David Cameron and all other In campaigners are worried about young people not voting in the EU Referendum. They should be.
The logic is simple: young people are more positive about the EU, as a group they would vote to stay in, but they are much less likely to be registered to vote, and even those that are vote less – so their views are in danger of being outweighed by older people.
It’s not surprising then that it’s the In campaigners that have been most vocal. But beyond narrow campaign advantage, there are real legitimacy concerns. The consequences will be felt by the young “stronger and longer” – and given it could take 10 years to actually Brexit, by then we’ll have an additional decade’s worth of young people in the voting population – and lot fewer of our current older age group.
The logic is simple, but is it right? Let’s take each stage in turn.
Remain does have a massive advantage with the young. Among all under 35s in our latest poll, 68 per cent say they would vote to remain, while only 36 per cent of those aged 65+ say they would vote to stay.
And this support for remain among the young is built on much more positive views of EU, not fear of the consequences of Brexit. Two in five (38 per cent) say they trust the EU – which may not seem a massive vote of confidence, but it’s twice the level of trust that older people have in the EU, and twice the level we have in our own government.
And here’s the important bit. There is a counter argument that these attitudes are just a feature of youth, and that as they get older, this cohort’s views will change: in ten years’ time they will be much closer to older people’s views. It’s not that their elders know better, it’s just that we change, often in predictable ways as we go through life events, like leaving university, getting a job, buying (or, these days, more likely renting) our own place and having children.
But that doesn’t seem to be the case with attitudes to the EU, as our new analysis shows. There seems to be something different about this particular cohort of young people: they’ve always been more positive, and they’re maintaining a consistent gap from older groups, at least for the last 12 years.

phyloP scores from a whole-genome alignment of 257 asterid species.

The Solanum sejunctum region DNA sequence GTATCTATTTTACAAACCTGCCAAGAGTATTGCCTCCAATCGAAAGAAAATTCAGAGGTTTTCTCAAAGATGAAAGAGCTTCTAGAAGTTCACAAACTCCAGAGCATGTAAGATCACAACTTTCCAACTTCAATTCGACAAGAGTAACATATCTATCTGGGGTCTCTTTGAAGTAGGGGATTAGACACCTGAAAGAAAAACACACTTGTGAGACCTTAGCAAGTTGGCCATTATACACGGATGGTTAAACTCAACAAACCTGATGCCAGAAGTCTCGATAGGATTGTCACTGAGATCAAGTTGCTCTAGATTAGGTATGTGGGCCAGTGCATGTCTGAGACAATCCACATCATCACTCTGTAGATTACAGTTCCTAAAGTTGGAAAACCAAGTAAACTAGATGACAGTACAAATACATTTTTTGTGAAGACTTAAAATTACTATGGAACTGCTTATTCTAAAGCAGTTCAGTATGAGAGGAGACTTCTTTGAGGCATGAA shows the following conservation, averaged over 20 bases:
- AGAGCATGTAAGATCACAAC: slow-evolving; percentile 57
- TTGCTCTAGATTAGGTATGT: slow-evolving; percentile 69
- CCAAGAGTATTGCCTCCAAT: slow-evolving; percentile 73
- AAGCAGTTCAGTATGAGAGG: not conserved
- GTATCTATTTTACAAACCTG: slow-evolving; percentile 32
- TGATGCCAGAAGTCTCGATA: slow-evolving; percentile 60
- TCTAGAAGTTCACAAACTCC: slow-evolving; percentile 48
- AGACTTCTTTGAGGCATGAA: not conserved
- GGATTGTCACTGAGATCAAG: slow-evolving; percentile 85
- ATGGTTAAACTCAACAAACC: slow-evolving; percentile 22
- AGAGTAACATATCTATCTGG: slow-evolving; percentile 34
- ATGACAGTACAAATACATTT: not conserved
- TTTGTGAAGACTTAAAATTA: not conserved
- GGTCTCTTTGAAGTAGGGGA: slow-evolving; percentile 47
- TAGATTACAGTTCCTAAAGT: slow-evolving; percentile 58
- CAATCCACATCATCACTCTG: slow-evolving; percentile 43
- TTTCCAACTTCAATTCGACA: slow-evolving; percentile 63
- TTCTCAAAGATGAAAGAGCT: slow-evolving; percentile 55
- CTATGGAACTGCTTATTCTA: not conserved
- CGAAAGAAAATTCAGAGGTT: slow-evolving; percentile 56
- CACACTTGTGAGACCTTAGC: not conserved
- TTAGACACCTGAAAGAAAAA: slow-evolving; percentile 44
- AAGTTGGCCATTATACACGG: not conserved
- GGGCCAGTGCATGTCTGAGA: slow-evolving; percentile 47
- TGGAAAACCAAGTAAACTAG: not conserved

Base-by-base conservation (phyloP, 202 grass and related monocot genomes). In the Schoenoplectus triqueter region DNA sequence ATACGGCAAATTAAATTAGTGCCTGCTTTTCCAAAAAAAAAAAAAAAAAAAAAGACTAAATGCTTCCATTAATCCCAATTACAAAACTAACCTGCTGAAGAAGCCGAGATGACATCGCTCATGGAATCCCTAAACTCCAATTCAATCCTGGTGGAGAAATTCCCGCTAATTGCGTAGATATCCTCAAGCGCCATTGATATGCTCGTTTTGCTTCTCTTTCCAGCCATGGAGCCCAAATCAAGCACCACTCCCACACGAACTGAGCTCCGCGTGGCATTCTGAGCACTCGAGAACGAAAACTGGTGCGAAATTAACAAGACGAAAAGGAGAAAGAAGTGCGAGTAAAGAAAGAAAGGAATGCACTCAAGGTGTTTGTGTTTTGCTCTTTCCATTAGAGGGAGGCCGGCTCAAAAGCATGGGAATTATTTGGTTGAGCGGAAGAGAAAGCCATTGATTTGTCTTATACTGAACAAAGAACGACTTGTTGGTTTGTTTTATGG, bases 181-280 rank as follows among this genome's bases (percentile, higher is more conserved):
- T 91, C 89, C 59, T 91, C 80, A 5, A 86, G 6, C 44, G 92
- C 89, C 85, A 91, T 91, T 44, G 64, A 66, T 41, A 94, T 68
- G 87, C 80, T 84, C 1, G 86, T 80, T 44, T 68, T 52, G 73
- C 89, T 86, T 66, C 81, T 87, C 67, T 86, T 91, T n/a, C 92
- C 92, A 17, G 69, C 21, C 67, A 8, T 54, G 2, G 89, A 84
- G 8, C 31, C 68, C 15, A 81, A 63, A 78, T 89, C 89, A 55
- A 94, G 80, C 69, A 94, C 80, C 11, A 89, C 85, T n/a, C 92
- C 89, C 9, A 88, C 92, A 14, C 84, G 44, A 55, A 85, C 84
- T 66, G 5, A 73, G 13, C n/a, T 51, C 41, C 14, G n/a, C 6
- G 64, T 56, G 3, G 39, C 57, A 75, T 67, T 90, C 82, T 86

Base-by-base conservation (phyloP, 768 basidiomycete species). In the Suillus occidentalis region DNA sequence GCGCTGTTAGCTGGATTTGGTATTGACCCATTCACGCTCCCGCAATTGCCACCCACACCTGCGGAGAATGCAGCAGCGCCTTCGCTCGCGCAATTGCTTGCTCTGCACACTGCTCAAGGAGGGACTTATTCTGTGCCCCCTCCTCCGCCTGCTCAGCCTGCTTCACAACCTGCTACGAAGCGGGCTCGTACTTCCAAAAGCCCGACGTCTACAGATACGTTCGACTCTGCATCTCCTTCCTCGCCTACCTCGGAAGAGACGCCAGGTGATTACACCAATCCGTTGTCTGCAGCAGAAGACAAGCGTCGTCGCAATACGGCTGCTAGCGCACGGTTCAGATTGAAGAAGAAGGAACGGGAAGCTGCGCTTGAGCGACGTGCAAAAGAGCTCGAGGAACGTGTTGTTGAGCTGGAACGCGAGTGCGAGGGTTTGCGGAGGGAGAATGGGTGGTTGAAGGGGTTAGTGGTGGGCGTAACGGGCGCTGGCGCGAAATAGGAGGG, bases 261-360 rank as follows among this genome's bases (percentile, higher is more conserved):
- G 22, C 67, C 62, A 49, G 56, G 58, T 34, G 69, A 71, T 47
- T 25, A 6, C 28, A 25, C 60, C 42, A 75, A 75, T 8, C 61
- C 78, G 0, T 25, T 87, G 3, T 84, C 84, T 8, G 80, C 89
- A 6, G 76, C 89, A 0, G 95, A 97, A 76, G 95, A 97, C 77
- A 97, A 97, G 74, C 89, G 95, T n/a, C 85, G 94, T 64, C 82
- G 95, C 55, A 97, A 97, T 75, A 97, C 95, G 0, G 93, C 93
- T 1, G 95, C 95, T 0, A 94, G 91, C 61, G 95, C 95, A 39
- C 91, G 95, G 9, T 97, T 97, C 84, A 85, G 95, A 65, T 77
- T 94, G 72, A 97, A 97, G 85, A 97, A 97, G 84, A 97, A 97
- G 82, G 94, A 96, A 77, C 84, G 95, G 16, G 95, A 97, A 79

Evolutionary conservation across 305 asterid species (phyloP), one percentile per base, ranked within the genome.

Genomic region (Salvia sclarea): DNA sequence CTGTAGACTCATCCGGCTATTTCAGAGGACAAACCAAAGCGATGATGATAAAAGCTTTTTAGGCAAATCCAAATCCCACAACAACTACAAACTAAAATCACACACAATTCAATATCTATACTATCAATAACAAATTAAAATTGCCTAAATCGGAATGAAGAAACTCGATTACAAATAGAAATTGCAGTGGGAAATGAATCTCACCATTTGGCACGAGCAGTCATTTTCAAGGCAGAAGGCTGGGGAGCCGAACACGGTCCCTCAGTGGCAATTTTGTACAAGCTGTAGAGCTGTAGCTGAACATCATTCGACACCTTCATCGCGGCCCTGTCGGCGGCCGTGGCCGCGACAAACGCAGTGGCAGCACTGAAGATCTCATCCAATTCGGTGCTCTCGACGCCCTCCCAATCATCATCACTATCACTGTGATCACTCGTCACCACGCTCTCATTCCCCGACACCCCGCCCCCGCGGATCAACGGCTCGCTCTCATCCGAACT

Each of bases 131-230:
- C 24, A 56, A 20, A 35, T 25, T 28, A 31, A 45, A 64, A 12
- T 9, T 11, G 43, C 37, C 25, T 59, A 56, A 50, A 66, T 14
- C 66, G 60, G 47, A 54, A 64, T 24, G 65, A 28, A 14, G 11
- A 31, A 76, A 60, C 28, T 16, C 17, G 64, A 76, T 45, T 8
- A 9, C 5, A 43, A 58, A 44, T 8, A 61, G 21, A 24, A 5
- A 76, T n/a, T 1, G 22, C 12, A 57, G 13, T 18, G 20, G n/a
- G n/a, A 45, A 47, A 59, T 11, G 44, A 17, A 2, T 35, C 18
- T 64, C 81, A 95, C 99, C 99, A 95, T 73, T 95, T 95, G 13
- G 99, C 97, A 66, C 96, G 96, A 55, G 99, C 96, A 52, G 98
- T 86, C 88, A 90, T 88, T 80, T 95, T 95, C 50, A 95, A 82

There’s even a growing generational gap on highly related issues like immigration. The oldest age group is twice as likely to be concerned about immigration as the young, a pattern that’s become stronger in the last five years.
So, as far as we can tell, it’s likely that today’s young people will continue to be more positive about Europe than older cohorts.
So will they be outweighed in the referendum?
This is where the inequity is clear. The under 35s, often called Generation Y or millennials, are actually now a very large generation – there are 14.1 million of them, much bigger than the 10.7 million who are aged 65 or over.
But they are much less likely to be registered or to vote.
There are no accurate figures on the age profile of who’s correctly registered to vote, as demographic details like age are not held on the electoral register. But all the estimates are that the young are disproportionately under-represented, not least because of the shift to individual electoral registration (IER), rather than household or block registration at universities.
For example, official studies by the Electoral Commission show that even prior to IER only 70 per cent of 20-24 year olds were on the register, compared with 95 per cent of those aged 65 or over. Other more recent estimates suggest that 3.5 million young people under 35 are missing.
And even among those registered, young people are less likely to turn out.
For example, the British Election Survey followed up last year’s general election and validated who actually voted by checking claimed votes against the marked-up register of who actually did. This shows that 57 per cent of 18-34s claimed to have voted, but only 51 per cent actually did, compared with 85 per cent of those aged 65 and over who actually voted.
The EU referendum is clearly different from a general election – but we are seeing similar levels of claimed certainty to vote as we measured in the general election, and the bookies are predicting a similar level of overall turnout.
So if the patterns seen at the general election translated into the referendum, it would mean that there will only be around 6.7m young people voting compared with 8.6m of those aged 65 or over. Generation Y is 30 per cent bigger than this older group, but they will have significantly less voting power.
There are no facts about the future – and pollsters will tell you that’s particularly the case in trying to predict who will actually vote. One thing is certain, younger people will have to live with the consequences of the referendum, good and bad, for longer than older groups so they need to ignore the cringeworthy campaigns and vote anyway.